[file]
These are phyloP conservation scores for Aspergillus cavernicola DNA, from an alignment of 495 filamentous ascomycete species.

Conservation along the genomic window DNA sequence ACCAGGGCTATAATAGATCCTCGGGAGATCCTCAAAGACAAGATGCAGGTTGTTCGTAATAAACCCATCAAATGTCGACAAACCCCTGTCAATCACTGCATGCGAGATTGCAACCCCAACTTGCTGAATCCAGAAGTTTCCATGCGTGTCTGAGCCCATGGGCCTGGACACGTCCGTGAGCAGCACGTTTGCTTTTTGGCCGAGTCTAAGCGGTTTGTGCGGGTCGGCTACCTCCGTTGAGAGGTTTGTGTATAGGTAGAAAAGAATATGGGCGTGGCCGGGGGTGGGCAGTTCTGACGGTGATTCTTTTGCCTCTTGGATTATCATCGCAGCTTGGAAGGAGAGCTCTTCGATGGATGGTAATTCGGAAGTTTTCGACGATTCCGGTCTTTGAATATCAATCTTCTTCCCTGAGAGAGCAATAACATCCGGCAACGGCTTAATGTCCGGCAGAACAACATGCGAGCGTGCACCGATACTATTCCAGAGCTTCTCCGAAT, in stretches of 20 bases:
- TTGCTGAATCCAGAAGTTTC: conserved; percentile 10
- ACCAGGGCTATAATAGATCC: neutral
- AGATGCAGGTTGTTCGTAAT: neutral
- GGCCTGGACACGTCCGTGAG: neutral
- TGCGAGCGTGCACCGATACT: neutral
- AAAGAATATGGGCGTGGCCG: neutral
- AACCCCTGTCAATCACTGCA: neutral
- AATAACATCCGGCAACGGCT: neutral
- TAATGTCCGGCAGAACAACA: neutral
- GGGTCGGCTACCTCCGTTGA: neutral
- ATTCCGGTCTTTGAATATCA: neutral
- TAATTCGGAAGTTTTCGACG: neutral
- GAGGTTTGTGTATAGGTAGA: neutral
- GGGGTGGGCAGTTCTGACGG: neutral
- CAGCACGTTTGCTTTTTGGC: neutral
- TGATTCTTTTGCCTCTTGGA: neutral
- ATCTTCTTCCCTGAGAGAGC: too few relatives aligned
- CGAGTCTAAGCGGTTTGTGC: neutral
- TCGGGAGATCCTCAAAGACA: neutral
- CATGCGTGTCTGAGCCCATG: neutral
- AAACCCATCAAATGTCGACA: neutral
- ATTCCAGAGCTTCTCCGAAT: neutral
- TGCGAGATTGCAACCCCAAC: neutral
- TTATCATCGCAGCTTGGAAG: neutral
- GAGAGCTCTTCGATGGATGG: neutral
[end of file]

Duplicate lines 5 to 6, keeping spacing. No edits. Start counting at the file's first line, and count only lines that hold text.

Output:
- AGATGCAGGTTGTTCGTAAT: neutral
- GGCCTGGACACGTCCGTGAG: neutral